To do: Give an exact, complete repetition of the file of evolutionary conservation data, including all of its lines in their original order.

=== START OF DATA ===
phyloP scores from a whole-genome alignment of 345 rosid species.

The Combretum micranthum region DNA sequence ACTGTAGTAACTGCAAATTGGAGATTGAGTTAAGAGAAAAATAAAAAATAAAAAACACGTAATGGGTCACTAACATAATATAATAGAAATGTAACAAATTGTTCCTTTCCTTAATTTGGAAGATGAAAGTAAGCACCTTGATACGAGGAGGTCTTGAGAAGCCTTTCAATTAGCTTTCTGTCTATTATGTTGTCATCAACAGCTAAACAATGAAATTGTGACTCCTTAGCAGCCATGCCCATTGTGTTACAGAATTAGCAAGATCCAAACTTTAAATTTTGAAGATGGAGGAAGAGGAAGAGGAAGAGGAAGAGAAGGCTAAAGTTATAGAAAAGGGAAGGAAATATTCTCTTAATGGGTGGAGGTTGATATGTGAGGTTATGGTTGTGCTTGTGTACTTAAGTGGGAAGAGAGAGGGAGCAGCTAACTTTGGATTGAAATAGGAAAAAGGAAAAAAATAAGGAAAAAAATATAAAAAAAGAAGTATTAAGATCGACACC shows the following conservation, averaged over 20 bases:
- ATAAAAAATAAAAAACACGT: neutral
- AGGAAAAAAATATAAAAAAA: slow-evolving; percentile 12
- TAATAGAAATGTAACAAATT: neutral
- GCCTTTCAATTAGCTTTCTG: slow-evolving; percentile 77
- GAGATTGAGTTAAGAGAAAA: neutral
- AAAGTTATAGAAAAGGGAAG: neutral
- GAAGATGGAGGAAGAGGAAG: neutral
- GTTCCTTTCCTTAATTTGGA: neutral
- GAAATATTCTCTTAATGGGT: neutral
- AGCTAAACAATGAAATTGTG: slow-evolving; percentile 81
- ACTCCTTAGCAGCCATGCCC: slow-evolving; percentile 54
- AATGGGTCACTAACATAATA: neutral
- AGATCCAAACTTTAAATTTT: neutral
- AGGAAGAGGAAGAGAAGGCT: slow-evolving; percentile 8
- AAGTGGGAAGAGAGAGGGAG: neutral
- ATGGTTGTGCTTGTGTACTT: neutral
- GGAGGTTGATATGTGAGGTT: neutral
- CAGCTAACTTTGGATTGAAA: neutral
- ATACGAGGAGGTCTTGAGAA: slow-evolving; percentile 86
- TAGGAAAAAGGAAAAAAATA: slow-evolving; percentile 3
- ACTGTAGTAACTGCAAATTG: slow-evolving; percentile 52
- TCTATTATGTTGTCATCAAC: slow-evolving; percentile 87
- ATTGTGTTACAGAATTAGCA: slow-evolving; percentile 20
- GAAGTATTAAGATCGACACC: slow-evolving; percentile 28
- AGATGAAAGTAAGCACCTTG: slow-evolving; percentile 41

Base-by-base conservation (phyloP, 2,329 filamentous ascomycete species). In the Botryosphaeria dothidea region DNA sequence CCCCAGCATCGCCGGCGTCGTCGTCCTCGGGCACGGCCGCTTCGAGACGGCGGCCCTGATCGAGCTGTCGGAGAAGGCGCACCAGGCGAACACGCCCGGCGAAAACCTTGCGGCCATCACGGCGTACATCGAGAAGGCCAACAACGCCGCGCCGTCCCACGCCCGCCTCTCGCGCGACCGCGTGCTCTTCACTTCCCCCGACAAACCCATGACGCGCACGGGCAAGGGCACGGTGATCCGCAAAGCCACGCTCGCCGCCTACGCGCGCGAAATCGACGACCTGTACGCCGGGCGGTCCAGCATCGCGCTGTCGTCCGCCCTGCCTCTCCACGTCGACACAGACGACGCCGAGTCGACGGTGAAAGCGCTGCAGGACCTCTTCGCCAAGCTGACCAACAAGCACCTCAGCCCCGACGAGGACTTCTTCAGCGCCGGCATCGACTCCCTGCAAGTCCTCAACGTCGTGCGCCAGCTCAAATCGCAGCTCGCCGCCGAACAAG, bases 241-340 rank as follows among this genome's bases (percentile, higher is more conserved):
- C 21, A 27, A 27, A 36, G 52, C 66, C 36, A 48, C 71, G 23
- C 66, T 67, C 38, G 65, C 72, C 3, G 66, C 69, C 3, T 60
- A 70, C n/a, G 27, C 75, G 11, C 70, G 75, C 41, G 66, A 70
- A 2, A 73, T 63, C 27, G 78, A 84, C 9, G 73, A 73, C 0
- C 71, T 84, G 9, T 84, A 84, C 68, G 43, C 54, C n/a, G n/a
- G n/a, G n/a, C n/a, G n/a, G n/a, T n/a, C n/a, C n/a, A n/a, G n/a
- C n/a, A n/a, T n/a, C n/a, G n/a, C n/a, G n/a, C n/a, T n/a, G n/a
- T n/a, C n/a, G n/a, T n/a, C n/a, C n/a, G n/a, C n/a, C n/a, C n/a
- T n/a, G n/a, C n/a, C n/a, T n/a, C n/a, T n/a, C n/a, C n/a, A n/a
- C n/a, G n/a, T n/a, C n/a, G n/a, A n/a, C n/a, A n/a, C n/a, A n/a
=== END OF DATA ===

phyloP scores from a whole-genome alignment of 345 rosid species.

The Combretum micranthum region DNA sequence ACTGTAGTAACTGCAAATTGGAGATTGAGTTAAGAGAAAAATAAAAAATAAAAAACACGTAATGGGTCACTAACATAATATAATAGAAATGTAACAAATTGTTCCTTTCCTTAATTTGGAAGATGAAAGTAAGCACCTTGATACGAGGAGGTCTTGAGAAGCCTTTCAATTAGCTTTCTGTCTATTATGTTGTCATCAACAGCTAAACAATGAAATTGTGACTCCTTAGCAGCCATGCCCATTGTGTTACAGAATTAGCAAGATCCAAACTTTAAATTTTGAAGATGGAGGAAGAGGAAGAGGAAGAGGAAGAGAAGGCTAAAGTTATAGAAAAGGGAAGGAAATATTCTCTTAATGGGTGGAGGTTGATATGTGAGGTTATGGTTGTGCTTGTGTACTTAAGTGGGAAGAGAGAGGGAGCAGCTAACTTTGGATTGAAATAGGAAAAAGGAAAAAAATAAGGAAAAAAATATAAAAAAAGAAGTATTAAGATCGACACC shows the following conservation, averaged over 20 bases:
- ATAAAAAATAAAAAACACGT: neutral
- AGGAAAAAAATATAAAAAAA: slow-evolving; percentile 12
- TAATAGAAATGTAACAAATT: neutral
- GCCTTTCAATTAGCTTTCTG: slow-evolving; percentile 77
- GAGATTGAGTTAAGAGAAAA: neutral
- AAAGTTATAGAAAAGGGAAG: neutral
- GAAGATGGAGGAAGAGGAAG: neutral
- GTTCCTTTCCTTAATTTGGA: neutral
- GAAATATTCTCTTAATGGGT: neutral
- AGCTAAACAATGAAATTGTG: slow-evolving; percentile 81
- ACTCCTTAGCAGCCATGCCC: slow-evolving; percentile 54
- AATGGGTCACTAACATAATA: neutral
- AGATCCAAACTTTAAATTTT: neutral
- AGGAAGAGGAAGAGAAGGCT: slow-evolving; percentile 8
- AAGTGGGAAGAGAGAGGGAG: neutral
- ATGGTTGTGCTTGTGTACTT: neutral
- GGAGGTTGATATGTGAGGTT: neutral
- CAGCTAACTTTGGATTGAAA: neutral
- ATACGAGGAGGTCTTGAGAA: slow-evolving; percentile 86
- TAGGAAAAAGGAAAAAAATA: slow-evolving; percentile 3
- ACTGTAGTAACTGCAAATTG: slow-evolving; percentile 52
- TCTATTATGTTGTCATCAAC: slow-evolving; percentile 87
- ATTGTGTTACAGAATTAGCA: slow-evolving; percentile 20
- GAAGTATTAAGATCGACACC: slow-evolving; percentile 28
- AGATGAAAGTAAGCACCTTG: slow-evolving; percentile 41

Base-by-base conservation (phyloP, 2,329 filamentous ascomycete species). In the Botryosphaeria dothidea region DNA sequence CCCCAGCATCGCCGGCGTCGTCGTCCTCGGGCACGGCCGCTTCGAGACGGCGGCCCTGATCGAGCTGTCGGAGAAGGCGCACCAGGCGAACACGCCCGGCGAAAACCTTGCGGCCATCACGGCGTACATCGAGAAGGCCAACAACGCCGCGCCGTCCCACGCCCGCCTCTCGCGCGACCGCGTGCTCTTCACTTCCCCCGACAAACCCATGACGCGCACGGGCAAGGGCACGGTGATCCGCAAAGCCACGCTCGCCGCCTACGCGCGCGAAATCGACGACCTGTACGCCGGGCGGTCCAGCATCGCGCTGTCGTCCGCCCTGCCTCTCCACGTCGACACAGACGACGCCGAGTCGACGGTGAAAGCGCTGCAGGACCTCTTCGCCAAGCTGACCAACAAGCACCTCAGCCCCGACGAGGACTTCTTCAGCGCCGGCATCGACTCCCTGCAAGTCCTCAACGTCGTGCGCCAGCTCAAATCGCAGCTCGCCGCCGAACAAG, bases 241-340 rank as follows among this genome's bases (percentile, higher is more conserved):
- C 21, A 27, A 27, A 36, G 52, C 66, C 36, A 48, C 71, G 23
- C 66, T 67, C 38, G 65, C 72, C 3, G 66, C 69, C 3, T 60
- A 70, C n/a, G 27, C 75, G 11, C 70, G 75, C 41, G 66, A 70
- A 2, A 73, T 63, C 27, G 78, A 84, C 9, G 73, A 73, C 0
- C 71, T 84, G 9, T 84, A 84, C 68, G 43, C 54, C n/a, G n/a
- G n/a, G n/a, C n/a, G n/a, G n/a, T n/a, C n/a, C n/a, A n/a, G n/a
- C n/a, A n/a, T n/a, C n/a, G n/a, C n/a, G n/a, C n/a, T n/a, G n/a
- T n/a, C n/a, G n/a, T n/a, C n/a, C n/a, G n/a, C n/a, C n/a, C n/a
- T n/a, G n/a, C n/a, C n/a, T n/a, C n/a, T n/a, C n/a, C n/a, A n/a
- C n/a, G n/a, T n/a, C n/a, G n/a, A n/a, C n/a, A n/a, C n/a, A n/a